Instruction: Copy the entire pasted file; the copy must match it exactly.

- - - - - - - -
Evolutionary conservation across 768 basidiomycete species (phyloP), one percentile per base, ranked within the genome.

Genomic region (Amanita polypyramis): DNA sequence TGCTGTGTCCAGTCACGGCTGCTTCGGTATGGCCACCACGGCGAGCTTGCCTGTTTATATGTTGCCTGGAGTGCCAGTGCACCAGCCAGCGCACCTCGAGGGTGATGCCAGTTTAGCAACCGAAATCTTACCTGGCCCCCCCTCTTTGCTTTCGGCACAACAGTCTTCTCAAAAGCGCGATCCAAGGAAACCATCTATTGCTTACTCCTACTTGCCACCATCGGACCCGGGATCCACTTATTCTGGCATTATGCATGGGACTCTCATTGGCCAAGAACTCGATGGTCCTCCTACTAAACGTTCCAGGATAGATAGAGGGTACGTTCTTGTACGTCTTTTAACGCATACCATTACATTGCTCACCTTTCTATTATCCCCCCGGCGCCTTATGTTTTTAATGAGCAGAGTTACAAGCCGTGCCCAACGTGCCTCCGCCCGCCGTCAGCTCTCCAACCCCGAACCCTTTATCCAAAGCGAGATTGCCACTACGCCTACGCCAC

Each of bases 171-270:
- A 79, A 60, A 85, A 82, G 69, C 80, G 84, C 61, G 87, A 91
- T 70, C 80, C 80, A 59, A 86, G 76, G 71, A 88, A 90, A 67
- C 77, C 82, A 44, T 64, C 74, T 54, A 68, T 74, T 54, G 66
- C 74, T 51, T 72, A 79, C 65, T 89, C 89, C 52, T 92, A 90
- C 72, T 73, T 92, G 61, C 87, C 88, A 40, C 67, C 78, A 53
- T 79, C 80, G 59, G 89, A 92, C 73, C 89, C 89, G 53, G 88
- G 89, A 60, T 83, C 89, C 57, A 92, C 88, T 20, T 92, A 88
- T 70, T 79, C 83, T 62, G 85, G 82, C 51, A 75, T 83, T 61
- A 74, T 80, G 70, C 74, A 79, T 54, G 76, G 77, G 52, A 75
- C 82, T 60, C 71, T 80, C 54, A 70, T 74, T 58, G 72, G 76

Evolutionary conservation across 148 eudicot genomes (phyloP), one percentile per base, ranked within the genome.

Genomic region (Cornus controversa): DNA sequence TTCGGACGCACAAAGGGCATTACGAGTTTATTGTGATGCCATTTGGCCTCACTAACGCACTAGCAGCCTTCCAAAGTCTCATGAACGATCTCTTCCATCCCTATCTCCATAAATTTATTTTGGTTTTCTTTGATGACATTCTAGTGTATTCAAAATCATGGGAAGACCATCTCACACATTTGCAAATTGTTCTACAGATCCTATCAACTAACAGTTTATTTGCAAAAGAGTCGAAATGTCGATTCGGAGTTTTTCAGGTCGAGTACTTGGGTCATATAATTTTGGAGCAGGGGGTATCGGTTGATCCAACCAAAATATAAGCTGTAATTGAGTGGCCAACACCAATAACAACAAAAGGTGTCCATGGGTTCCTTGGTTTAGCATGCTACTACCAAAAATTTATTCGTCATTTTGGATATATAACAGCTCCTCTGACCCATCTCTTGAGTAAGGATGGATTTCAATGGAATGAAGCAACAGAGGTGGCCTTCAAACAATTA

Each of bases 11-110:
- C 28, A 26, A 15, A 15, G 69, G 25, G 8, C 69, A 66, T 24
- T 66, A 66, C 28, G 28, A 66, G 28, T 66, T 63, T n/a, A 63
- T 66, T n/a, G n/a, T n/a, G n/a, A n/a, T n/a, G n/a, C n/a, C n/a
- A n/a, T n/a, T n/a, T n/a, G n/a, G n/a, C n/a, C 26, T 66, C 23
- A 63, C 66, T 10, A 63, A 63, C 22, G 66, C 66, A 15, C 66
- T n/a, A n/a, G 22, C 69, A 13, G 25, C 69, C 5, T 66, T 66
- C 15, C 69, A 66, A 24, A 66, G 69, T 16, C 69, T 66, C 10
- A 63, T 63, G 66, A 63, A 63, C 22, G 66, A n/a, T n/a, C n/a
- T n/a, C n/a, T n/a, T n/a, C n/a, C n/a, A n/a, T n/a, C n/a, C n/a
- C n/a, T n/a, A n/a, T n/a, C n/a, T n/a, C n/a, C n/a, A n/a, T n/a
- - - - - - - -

Evolutionary conservation across 768 basidiomycete species (phyloP), one percentile per base, ranked within the genome.

Genomic region (Amanita polypyramis): DNA sequence TGCTGTGTCCAGTCACGGCTGCTTCGGTATGGCCACCACGGCGAGCTTGCCTGTTTATATGTTGCCTGGAGTGCCAGTGCACCAGCCAGCGCACCTCGAGGGTGATGCCAGTTTAGCAACCGAAATCTTACCTGGCCCCCCCTCTTTGCTTTCGGCACAACAGTCTTCTCAAAAGCGCGATCCAAGGAAACCATCTATTGCTTACTCCTACTTGCCACCATCGGACCCGGGATCCACTTATTCTGGCATTATGCATGGGACTCTCATTGGCCAAGAACTCGATGGTCCTCCTACTAAACGTTCCAGGATAGATAGAGGGTACGTTCTTGTACGTCTTTTAACGCATACCATTACATTGCTCACCTTTCTATTATCCCCCCGGCGCCTTATGTTTTTAATGAGCAGAGTTACAAGCCGTGCCCAACGTGCCTCCGCCCGCCGTCAGCTCTCCAACCCCGAACCCTTTATCCAAAGCGAGATTGCCACTACGCCTACGCCAC

Each of bases 171-270:
- A 79, A 60, A 85, A 82, G 69, C 80, G 84, C 61, G 87, A 91
- T 70, C 80, C 80, A 59, A 86, G 76, G 71, A 88, A 90, A 67
- C 77, C 82, A 44, T 64, C 74, T 54, A 68, T 74, T 54, G 66
- C 74, T 51, T 72, A 79, C 65, T 89, C 89, C 52, T 92, A 90
- C 72, T 73, T 92, G 61, C 87, C 88, A 40, C 67, C 78, A 53
- T 79, C 80, G 59, G 89, A 92, C 73, C 89, C 89, G 53, G 88
- G 89, A 60, T 83, C 89, C 57, A 92, C 88, T 20, T 92, A 88
- T 70, T 79, C 83, T 62, G 85, G 82, C 51, A 75, T 83, T 61
- A 74, T 80, G 70, C 74, A 79, T 54, G 76, G 77, G 52, A 75
- C 82, T 60, C 71, T 80, C 54, A 70, T 74, T 58, G 72, G 76

Evolutionary conservation across 148 eudicot genomes (phyloP), one percentile per base, ranked within the genome.

Genomic region (Cornus controversa): DNA sequence TTCGGACGCACAAAGGGCATTACGAGTTTATTGTGATGCCATTTGGCCTCACTAACGCACTAGCAGCCTTCCAAAGTCTCATGAACGATCTCTTCCATCCCTATCTCCATAAATTTATTTTGGTTTTCTTTGATGACATTCTAGTGTATTCAAAATCATGGGAAGACCATCTCACACATTTGCAAATTGTTCTACAGATCCTATCAACTAACAGTTTATTTGCAAAAGAGTCGAAATGTCGATTCGGAGTTTTTCAGGTCGAGTACTTGGGTCATATAATTTTGGAGCAGGGGGTATCGGTTGATCCAACCAAAATATAAGCTGTAATTGAGTGGCCAACACCAATAACAACAAAAGGTGTCCATGGGTTCCTTGGTTTAGCATGCTACTACCAAAAATTTATTCGTCATTTTGGATATATAACAGCTCCTCTGACCCATCTCTTGAGTAAGGATGGATTTCAATGGAATGAAGCAACAGAGGTGGCCTTCAAACAATTA

Each of bases 11-110:
- C 28, A 26, A 15, A 15, G 69, G 25, G 8, C 69, A 66, T 24
- T 66, A 66, C 28, G 28, A 66, G 28, T 66, T 63, T n/a, A 63
- T 66, T n/a, G n/a, T n/a, G n/a, A n/a, T n/a, G n/a, C n/a, C n/a
- A n/a, T n/a, T n/a, T n/a, G n/a, G n/a, C n/a, C 26, T 66, C 23
- A 63, C 66, T 10, A 63, A 63, C 22, G 66, C 66, A 15, C 66
- T n/a, A n/a, G 22, C 69, A 13, G 25, C 69, C 5, T 66, T 66
- C 15, C 69, A 66, A 24, A 66, G 69, T 16, C 69, T 66, C 10
- A 63, T 63, G 66, A 63, A 63, C 22, G 66, A n/a, T n/a, C n/a
- T n/a, C n/a, T n/a, T n/a, C n/a, C n/a, A n/a, T n/a, C n/a, C n/a
- C n/a, T n/a, A n/a, T n/a, C n/a, T n/a, C n/a, C n/a, A n/a, T n/a